Employment Specialist Salary
Employment Specialists in the United States can expect only a modest salary, with average pay of just $36K annually. While years of experience and the particular employer impact pay for this group, geography is the most influential factor. Female Employment Specialists make up most of the survey respondents at 78 percent. Job satisfaction for Employment Specialists is high. A strong majority enjoy medical while more than half get dental coverage. Vision coverage is also available to just over a half. The figures in this rundown are based on the results of PayScale's salary questionnaire.
Job Description for Employment Specialist
Employment specialist match current and/or future employees with specific positions within a company. Most specialists look at employees' skill sets and match them to an area that is best suited to the employees' needs and company's goals. This also includes being able to promote, demote, and hire for specific job areas. Employment specialists must listen to the needs of the company and employees, learn how employees' skill sets would affect the company, and ensure that there is a "career profile" for all employees that includes work history, strengths, weaknesses, and other factors. They must also maintain files for employees and/or potential employees, as well as help new employees with training.Read More...
Employment specialists deal with people for the majority of the day, and they must be outgoing, able to build relationships with others, have excellent written and oral communication skills, and have good listening skills. They must also have a basic knowledge of computers to input data and have strong research skills. Most employment specialists work longer than normal business hours hours, so flexibility (such as working later on some days or working on weekends) may be expected or preferred.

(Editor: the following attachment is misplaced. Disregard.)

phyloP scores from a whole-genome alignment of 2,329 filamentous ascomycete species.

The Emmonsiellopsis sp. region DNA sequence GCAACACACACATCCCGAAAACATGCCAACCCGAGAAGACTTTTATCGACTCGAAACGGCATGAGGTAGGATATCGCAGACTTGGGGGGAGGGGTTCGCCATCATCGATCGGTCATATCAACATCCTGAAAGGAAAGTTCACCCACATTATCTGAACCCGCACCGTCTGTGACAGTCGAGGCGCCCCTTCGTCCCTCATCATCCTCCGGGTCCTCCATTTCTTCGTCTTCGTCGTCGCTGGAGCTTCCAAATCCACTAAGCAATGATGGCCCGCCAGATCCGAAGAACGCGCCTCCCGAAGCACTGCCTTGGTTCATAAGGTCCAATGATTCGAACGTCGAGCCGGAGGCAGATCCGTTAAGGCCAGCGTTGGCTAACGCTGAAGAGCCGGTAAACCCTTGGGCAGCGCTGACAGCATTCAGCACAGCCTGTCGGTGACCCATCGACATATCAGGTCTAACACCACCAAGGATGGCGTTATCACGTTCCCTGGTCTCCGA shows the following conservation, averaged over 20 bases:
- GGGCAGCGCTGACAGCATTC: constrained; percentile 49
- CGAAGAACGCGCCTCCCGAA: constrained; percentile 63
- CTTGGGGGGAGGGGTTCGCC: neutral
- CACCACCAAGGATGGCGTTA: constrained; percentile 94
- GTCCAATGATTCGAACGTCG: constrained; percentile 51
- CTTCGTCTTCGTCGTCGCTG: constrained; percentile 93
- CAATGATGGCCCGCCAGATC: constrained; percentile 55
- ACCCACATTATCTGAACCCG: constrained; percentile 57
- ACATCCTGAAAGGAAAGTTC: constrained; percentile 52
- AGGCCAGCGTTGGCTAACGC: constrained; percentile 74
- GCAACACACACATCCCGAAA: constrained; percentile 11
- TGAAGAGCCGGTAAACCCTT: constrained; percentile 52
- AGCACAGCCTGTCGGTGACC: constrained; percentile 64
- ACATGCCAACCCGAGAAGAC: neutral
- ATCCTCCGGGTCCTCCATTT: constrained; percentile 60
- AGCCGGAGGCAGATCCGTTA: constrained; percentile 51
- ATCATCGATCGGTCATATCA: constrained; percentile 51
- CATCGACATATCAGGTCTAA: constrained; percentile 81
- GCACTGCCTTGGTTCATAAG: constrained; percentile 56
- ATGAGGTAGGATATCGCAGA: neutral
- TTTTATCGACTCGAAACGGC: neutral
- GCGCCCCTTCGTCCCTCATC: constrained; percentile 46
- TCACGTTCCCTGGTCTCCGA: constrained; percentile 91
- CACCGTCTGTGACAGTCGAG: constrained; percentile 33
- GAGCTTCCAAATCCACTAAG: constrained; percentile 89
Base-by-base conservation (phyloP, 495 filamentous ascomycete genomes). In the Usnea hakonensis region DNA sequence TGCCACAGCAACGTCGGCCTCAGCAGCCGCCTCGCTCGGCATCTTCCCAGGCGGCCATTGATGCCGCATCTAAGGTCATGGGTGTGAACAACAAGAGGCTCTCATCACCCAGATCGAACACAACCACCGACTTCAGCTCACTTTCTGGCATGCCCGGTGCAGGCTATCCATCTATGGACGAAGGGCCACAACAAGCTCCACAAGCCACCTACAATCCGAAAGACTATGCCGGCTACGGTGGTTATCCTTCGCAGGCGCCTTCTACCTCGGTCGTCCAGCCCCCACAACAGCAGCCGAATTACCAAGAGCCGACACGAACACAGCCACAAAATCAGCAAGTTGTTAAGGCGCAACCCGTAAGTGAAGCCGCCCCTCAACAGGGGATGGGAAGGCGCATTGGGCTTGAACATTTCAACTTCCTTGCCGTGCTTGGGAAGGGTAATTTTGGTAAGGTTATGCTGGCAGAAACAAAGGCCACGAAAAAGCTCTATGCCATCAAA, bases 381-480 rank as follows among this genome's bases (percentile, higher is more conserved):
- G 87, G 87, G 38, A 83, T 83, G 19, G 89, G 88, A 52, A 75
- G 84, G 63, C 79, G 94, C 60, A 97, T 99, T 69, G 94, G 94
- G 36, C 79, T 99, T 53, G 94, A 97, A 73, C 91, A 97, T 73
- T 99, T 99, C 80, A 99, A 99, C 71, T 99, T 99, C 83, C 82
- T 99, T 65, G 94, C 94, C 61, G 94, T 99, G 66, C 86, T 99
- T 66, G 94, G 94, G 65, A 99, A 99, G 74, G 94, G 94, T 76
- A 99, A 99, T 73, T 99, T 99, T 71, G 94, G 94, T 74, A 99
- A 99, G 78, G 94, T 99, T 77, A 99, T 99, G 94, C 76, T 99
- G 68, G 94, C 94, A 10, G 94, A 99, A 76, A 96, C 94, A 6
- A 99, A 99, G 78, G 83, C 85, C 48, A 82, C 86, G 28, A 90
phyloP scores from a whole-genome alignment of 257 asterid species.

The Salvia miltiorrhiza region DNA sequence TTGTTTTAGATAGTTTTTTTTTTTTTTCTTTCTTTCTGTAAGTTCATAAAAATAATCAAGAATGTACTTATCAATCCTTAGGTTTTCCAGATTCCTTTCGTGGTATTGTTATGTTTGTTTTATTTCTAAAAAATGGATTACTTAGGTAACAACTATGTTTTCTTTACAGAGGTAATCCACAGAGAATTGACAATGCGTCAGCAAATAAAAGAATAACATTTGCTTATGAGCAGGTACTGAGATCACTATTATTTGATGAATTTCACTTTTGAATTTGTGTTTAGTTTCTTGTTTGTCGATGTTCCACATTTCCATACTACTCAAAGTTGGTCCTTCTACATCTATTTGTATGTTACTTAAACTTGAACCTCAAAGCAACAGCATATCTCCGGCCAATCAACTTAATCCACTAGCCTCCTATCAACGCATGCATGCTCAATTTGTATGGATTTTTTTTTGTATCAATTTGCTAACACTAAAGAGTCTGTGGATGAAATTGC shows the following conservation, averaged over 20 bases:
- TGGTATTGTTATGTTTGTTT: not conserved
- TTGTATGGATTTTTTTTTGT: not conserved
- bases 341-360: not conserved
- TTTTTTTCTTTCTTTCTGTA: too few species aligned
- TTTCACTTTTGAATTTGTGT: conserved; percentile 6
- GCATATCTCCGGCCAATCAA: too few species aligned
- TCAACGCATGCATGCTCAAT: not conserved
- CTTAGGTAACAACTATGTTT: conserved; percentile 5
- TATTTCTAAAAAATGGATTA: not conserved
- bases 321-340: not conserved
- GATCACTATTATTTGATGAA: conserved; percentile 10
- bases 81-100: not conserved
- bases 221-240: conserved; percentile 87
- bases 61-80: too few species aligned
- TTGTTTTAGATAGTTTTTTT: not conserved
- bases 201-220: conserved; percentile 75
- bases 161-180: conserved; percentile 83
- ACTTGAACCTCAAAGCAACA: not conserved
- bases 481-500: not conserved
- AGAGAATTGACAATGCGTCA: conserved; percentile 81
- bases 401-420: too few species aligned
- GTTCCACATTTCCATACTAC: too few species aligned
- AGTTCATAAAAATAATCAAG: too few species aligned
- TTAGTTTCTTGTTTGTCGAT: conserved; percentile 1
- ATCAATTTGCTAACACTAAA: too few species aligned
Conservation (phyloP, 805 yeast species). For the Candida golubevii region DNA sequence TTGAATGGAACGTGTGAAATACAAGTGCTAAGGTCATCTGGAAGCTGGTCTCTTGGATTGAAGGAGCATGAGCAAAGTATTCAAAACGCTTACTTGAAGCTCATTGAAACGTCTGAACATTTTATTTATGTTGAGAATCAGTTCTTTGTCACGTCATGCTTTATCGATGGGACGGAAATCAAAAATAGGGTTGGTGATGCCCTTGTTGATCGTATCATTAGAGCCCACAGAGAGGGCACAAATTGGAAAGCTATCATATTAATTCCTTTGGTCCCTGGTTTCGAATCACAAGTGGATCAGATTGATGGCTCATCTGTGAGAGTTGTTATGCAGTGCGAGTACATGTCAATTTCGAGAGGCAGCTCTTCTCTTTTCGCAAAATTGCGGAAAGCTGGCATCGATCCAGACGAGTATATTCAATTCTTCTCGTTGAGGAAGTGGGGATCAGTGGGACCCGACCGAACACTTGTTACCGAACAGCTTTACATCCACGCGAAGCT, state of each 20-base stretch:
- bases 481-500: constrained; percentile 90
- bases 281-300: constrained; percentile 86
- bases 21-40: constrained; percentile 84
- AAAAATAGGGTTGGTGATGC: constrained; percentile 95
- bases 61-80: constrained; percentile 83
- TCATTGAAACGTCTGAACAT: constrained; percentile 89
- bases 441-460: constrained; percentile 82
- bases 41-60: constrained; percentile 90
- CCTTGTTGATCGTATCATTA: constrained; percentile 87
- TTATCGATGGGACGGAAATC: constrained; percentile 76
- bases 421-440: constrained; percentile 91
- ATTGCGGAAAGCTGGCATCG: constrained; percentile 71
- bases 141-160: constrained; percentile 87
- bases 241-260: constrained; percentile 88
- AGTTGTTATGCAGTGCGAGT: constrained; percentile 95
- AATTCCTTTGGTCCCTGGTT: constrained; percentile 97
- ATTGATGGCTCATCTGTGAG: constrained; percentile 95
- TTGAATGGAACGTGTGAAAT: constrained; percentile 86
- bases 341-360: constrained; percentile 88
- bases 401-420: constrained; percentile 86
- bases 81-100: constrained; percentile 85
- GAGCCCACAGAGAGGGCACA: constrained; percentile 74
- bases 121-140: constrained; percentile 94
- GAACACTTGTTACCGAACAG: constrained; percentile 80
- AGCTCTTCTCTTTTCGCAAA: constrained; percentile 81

Along with these skills, employment specialists must have a bachelor’s degree in health, human service, business administration, or a related field; relevant experience may sometimes be substituted for education.
Employment Specialist Tasks
- Generate interest in employment among candidates.
- Conduct training on topics which may include soft skills and resume writing.
- Guide candidates through employment process, assisting with all facets of job search, placement and employment.
- Assist candidates with developing appropriate social skills and work habits.
- Work with case management staff to develop integrated employment model.
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Popular Skills for Employment Specialist
Survey results suggest that Employment Specialists put a wide range of professional skills to use. Most notably, skills in Training Program Development, Human Resources, Recruiting, and Microsoft Office are correlated to pay that is above average. Skills that seem to negatively impact pay include Employment for Disabled, Oral / Verbal Communication, and Data Entry. For most people, competency in Case Management indicates knowledge of Customer Service.
Pay by Experience Level for Employment Specialist
Median of all compensation (including tips, bonus, and overtime) by years of experience.
Employment Specialists with more experience do not necessarily bring home bigger paychecks. In fact, experience in this field tends to impact compensation minimally. The average inexperienced worker's salary is approximately $32K, and people with five to 10 years of experience bring in more at around $36K on average. Employment Specialists see a median salary of $39K after reaching one to two decades on the job. Survey participants who have spent more than 20 years on the job report a predictably higher median income of $44K, demonstrating that compensation is roughly commensurate with experience in the end.
Pay Difference by Location
For Employment Specialists, busy New York offers a higher-than-average pay rate, 21 percent above the national average. Employment Specialists can also look forward to large paychecks in cities like Washington (+18 percent), Seattle (+16 percent), Los Angeles (+11 percent), and St. Louis (+6 percent). Eugene is the lowest-paying area, 14 percent south of the national average. Employers pay around 11 percent less in Rochester and 10 percent less in Cleveland, below-median salaries for those in this field.
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